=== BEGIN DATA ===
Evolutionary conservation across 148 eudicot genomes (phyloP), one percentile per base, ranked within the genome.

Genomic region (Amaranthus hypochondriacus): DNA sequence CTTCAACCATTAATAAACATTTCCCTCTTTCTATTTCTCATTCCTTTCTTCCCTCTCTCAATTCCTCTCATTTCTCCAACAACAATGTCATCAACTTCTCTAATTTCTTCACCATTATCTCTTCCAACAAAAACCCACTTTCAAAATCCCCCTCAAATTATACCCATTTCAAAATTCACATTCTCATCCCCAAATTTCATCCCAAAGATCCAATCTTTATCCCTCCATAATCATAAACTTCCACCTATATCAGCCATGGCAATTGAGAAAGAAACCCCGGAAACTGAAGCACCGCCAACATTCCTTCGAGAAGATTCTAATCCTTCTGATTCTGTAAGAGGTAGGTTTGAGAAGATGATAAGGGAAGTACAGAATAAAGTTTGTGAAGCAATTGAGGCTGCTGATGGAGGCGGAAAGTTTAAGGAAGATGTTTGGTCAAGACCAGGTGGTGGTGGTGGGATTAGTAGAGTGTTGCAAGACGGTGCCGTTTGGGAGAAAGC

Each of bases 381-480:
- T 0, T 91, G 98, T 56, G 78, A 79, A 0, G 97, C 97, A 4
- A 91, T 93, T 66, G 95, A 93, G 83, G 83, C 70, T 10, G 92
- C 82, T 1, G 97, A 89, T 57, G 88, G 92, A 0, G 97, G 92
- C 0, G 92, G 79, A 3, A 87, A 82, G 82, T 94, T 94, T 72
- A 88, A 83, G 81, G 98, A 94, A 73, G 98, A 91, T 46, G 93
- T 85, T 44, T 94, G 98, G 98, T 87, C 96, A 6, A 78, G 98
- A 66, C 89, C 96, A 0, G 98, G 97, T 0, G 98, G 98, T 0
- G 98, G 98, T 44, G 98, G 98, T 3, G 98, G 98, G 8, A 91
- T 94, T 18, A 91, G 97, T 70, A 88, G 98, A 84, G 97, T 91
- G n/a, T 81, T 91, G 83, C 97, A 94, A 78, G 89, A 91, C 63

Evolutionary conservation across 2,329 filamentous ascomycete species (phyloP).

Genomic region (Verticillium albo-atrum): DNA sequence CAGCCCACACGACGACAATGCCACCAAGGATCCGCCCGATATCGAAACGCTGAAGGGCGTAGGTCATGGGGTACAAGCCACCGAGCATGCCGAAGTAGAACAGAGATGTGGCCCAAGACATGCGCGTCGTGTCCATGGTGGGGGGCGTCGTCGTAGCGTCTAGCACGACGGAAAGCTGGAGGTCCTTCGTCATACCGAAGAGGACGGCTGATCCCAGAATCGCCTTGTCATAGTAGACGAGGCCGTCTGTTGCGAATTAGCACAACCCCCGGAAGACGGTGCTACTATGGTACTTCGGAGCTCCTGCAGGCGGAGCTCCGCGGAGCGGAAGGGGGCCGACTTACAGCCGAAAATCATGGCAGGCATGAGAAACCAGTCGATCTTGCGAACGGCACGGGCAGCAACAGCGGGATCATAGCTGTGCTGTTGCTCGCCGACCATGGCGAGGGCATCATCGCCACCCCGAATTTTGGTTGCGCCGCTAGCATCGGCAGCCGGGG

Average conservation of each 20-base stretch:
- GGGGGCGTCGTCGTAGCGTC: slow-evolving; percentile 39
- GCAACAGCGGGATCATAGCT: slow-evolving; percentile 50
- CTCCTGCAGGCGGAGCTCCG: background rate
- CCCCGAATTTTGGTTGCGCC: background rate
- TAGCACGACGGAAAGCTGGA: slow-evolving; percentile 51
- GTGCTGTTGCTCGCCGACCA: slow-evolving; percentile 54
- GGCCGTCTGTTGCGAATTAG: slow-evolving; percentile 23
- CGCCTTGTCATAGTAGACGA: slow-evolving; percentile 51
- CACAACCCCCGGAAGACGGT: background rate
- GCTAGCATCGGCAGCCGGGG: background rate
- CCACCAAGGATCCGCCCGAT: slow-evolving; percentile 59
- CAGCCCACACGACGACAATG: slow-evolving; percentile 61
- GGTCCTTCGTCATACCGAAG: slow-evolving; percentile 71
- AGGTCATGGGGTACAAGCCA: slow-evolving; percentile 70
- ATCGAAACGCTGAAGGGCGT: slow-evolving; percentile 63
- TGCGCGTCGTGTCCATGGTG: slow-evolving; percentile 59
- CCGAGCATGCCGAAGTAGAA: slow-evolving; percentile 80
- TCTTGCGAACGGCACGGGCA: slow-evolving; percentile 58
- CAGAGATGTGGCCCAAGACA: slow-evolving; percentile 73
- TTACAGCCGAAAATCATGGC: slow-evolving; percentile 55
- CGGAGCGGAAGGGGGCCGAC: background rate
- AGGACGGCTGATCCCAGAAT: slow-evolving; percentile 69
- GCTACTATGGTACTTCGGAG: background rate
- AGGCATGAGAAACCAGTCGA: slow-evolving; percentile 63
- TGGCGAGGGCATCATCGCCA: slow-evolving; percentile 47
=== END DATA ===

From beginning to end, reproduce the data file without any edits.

Evolutionary conservation across 148 eudicot genomes (phyloP), one percentile per base, ranked within the genome.

Genomic region (Amaranthus hypochondriacus): DNA sequence CTTCAACCATTAATAAACATTTCCCTCTTTCTATTTCTCATTCCTTTCTTCCCTCTCTCAATTCCTCTCATTTCTCCAACAACAATGTCATCAACTTCTCTAATTTCTTCACCATTATCTCTTCCAACAAAAACCCACTTTCAAAATCCCCCTCAAATTATACCCATTTCAAAATTCACATTCTCATCCCCAAATTTCATCCCAAAGATCCAATCTTTATCCCTCCATAATCATAAACTTCCACCTATATCAGCCATGGCAATTGAGAAAGAAACCCCGGAAACTGAAGCACCGCCAACATTCCTTCGAGAAGATTCTAATCCTTCTGATTCTGTAAGAGGTAGGTTTGAGAAGATGATAAGGGAAGTACAGAATAAAGTTTGTGAAGCAATTGAGGCTGCTGATGGAGGCGGAAAGTTTAAGGAAGATGTTTGGTCAAGACCAGGTGGTGGTGGTGGGATTAGTAGAGTGTTGCAAGACGGTGCCGTTTGGGAGAAAGC

Each of bases 381-480:
- T 0, T 91, G 98, T 56, G 78, A 79, A 0, G 97, C 97, A 4
- A 91, T 93, T 66, G 95, A 93, G 83, G 83, C 70, T 10, G 92
- C 82, T 1, G 97, A 89, T 57, G 88, G 92, A 0, G 97, G 92
- C 0, G 92, G 79, A 3, A 87, A 82, G 82, T 94, T 94, T 72
- A 88, A 83, G 81, G 98, A 94, A 73, G 98, A 91, T 46, G 93
- T 85, T 44, T 94, G 98, G 98, T 87, C 96, A 6, A 78, G 98
- A 66, C 89, C 96, A 0, G 98, G 97, T 0, G 98, G 98, T 0
- G 98, G 98, T 44, G 98, G 98, T 3, G 98, G 98, G 8, A 91
- T 94, T 18, A 91, G 97, T 70, A 88, G 98, A 84, G 97, T 91
- G n/a, T 81, T 91, G 83, C 97, A 94, A 78, G 89, A 91, C 63

Evolutionary conservation across 2,329 filamentous ascomycete species (phyloP).

Genomic region (Verticillium albo-atrum): DNA sequence CAGCCCACACGACGACAATGCCACCAAGGATCCGCCCGATATCGAAACGCTGAAGGGCGTAGGTCATGGGGTACAAGCCACCGAGCATGCCGAAGTAGAACAGAGATGTGGCCCAAGACATGCGCGTCGTGTCCATGGTGGGGGGCGTCGTCGTAGCGTCTAGCACGACGGAAAGCTGGAGGTCCTTCGTCATACCGAAGAGGACGGCTGATCCCAGAATCGCCTTGTCATAGTAGACGAGGCCGTCTGTTGCGAATTAGCACAACCCCCGGAAGACGGTGCTACTATGGTACTTCGGAGCTCCTGCAGGCGGAGCTCCGCGGAGCGGAAGGGGGCCGACTTACAGCCGAAAATCATGGCAGGCATGAGAAACCAGTCGATCTTGCGAACGGCACGGGCAGCAACAGCGGGATCATAGCTGTGCTGTTGCTCGCCGACCATGGCGAGGGCATCATCGCCACCCCGAATTTTGGTTGCGCCGCTAGCATCGGCAGCCGGGG

Average conservation of each 20-base stretch:
- GGGGGCGTCGTCGTAGCGTC: slow-evolving; percentile 39
- GCAACAGCGGGATCATAGCT: slow-evolving; percentile 50
- CTCCTGCAGGCGGAGCTCCG: background rate
- CCCCGAATTTTGGTTGCGCC: background rate
- TAGCACGACGGAAAGCTGGA: slow-evolving; percentile 51
- GTGCTGTTGCTCGCCGACCA: slow-evolving; percentile 54
- GGCCGTCTGTTGCGAATTAG: slow-evolving; percentile 23
- CGCCTTGTCATAGTAGACGA: slow-evolving; percentile 51
- CACAACCCCCGGAAGACGGT: background rate
- GCTAGCATCGGCAGCCGGGG: background rate
- CCACCAAGGATCCGCCCGAT: slow-evolving; percentile 59
- CAGCCCACACGACGACAATG: slow-evolving; percentile 61
- GGTCCTTCGTCATACCGAAG: slow-evolving; percentile 71
- AGGTCATGGGGTACAAGCCA: slow-evolving; percentile 70
- ATCGAAACGCTGAAGGGCGT: slow-evolving; percentile 63
- TGCGCGTCGTGTCCATGGTG: slow-evolving; percentile 59
- CCGAGCATGCCGAAGTAGAA: slow-evolving; percentile 80
- TCTTGCGAACGGCACGGGCA: slow-evolving; percentile 58
- CAGAGATGTGGCCCAAGACA: slow-evolving; percentile 73
- TTACAGCCGAAAATCATGGC: slow-evolving; percentile 55
- CGGAGCGGAAGGGGGCCGAC: background rate
- AGGACGGCTGATCCCAGAAT: slow-evolving; percentile 69
- GCTACTATGGTACTTCGGAG: background rate
- AGGCATGAGAAACCAGTCGA: slow-evolving; percentile 63
- TGGCGAGGGCATCATCGCCA: slow-evolving; percentile 47